10:45am

New Views on Your Source Code History with 'git replace' - Christian Couder, SoftAtHome
Git has become the most popular version control system in the Open Source world, and more and more companies are also using it. The source code history when managed by Git is supposed to be immutable, because Git uses a content addressed database. The Git objects are indexed by their SHA-1 hash. When mistakes have been made, or to make some history based features more useful or more reliable, though, it can be interesting to transform the Git source code history. To do that it is a good idea to use "git replace".

"git replace" makes it possible to have different "views" on the history, instead of only one. It works by creating special references and using these special refs to dynamically use some git objects instead of the original ones.

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Speakers
CC

Christian Couder

Software Engineer, Software Engineer
Christian Couder is a software engineer with 20 years of professional experience in software development, release, build and version control. He is a Git developer since June 2006. He has been working on many part of Git, especially "git bisect" and lately "git rebase". Since March... Read More →


Friday August 22, 2014 10:45am - 11:35am
Sheraton Ballroom II

11:45am

Virgil3D: Journey to a Virtio GPU - Dave Airlie, Red Hat
There has been a gap in the Linux/KVM/qemu desktop virtualisation space for many years compared to a number of competing offerings, the lack of a paravirtual 3D accelerator device. This project is an attempt by one man to fix this large gap. Based on the Mesa internal hardware abstraction layer (Gallium3D) this project creates a virtio based GPU that can handle modern OpenGL and Direct3D requirements. The 3D rendering streams are passed to a renderer process in the host and it uses the local OpenGL interface to do the rendering. The project also encompasses a simple unaccelerated non-3D virtio gpu for situations where there is no local 3D hardware present.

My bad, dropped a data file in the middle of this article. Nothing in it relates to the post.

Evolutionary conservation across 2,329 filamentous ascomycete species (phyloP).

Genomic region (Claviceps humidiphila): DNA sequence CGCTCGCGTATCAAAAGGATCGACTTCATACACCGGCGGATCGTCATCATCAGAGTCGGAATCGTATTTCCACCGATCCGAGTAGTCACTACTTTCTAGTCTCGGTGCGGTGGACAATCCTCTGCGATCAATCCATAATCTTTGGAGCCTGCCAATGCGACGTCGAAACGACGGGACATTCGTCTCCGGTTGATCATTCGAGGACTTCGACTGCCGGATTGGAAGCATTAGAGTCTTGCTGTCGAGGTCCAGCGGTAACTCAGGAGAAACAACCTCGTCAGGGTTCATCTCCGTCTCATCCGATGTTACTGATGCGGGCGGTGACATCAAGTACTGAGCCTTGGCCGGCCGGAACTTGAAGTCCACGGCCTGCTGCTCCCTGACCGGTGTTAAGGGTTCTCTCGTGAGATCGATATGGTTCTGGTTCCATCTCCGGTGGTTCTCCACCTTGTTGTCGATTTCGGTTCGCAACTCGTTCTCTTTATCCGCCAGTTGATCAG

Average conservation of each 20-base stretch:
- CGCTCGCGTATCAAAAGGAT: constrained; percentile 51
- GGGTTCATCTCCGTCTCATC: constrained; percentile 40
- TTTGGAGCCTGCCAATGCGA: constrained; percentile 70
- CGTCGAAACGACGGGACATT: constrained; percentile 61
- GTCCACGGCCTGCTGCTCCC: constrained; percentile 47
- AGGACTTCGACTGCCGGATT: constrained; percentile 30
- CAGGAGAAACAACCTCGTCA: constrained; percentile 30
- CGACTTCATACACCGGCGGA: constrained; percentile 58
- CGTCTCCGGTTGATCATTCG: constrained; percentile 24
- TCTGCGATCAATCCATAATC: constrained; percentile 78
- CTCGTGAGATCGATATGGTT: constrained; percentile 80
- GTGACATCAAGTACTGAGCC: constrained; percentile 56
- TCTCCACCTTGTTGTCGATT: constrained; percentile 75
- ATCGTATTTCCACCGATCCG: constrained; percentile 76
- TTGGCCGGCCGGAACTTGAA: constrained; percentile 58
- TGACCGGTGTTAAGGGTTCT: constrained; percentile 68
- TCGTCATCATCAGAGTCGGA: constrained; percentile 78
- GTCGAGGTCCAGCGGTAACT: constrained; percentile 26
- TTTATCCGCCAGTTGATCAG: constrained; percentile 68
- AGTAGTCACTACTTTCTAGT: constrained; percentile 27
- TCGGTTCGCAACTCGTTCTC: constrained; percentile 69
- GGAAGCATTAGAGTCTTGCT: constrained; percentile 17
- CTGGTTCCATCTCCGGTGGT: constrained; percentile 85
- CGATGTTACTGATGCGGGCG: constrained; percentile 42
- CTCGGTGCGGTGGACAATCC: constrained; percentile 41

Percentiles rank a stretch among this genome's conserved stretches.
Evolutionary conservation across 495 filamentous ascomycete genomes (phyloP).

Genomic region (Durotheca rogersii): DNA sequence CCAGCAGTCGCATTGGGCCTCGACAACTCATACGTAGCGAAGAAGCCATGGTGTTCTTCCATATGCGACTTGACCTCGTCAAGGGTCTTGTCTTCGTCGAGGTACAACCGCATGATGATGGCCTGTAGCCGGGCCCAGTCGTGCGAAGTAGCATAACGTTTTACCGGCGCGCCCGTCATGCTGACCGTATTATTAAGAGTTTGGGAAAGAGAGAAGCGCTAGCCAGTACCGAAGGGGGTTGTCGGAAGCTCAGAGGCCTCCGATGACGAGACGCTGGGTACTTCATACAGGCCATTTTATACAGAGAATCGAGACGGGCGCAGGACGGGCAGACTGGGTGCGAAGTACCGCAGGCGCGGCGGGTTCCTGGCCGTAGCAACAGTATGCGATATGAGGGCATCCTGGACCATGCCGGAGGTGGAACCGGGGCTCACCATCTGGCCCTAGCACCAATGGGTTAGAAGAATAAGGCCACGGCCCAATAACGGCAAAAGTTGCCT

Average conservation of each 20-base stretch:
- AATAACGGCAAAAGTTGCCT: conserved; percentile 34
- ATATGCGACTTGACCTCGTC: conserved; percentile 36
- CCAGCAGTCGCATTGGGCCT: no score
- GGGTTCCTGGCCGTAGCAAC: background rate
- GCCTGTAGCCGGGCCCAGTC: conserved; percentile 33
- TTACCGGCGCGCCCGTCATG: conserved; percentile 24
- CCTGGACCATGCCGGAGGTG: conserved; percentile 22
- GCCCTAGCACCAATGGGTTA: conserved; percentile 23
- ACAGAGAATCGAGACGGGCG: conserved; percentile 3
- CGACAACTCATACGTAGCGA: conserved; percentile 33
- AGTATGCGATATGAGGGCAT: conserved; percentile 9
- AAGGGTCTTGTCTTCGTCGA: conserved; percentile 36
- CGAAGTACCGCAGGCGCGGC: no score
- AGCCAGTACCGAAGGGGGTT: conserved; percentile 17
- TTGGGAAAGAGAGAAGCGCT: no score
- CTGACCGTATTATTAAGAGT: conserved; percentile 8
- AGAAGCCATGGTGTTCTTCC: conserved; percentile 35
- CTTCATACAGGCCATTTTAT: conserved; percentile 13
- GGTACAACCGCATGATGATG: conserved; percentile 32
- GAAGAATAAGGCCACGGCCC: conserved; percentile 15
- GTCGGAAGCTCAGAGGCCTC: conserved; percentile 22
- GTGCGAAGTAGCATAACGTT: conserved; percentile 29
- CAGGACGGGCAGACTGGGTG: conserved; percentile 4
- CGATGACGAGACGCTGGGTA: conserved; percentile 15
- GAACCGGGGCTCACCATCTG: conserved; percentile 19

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Speakers
DA

Dave Airlie

Enterprise Kernal Graphics Maintainer, Red Hat
Dave Airlie is the kernel graphics maintainer looking after various parts of the Linux kernel associated with video drivers. He works on X.org and Mesa projects as a major contributor to graphics driver development. He is currently employed by Red Hat in Brisbane as the enterprise... Read More →


Friday August 22, 2014 11:45am - 12:35pm
Huron

11:45am

Standard Specification to Open Source in Internet of Everything - Guy Martin, Samsung
This presentation talkes about the introduction of Internet of Everything including a new open source community and our experience on Internet of Everything using standard specification and reason for open source toward a success of Internet of Everything. In particular, this presentation illustrates the various benefits that Internet of Everything can ream from open source based on the lesson learned from standard specification and its limitation. Finally, this presentations includes Samsung efforts on Intetnet of Everything and provide some proof that Samsung is doing what they are preaching to the future of Internet of Everything.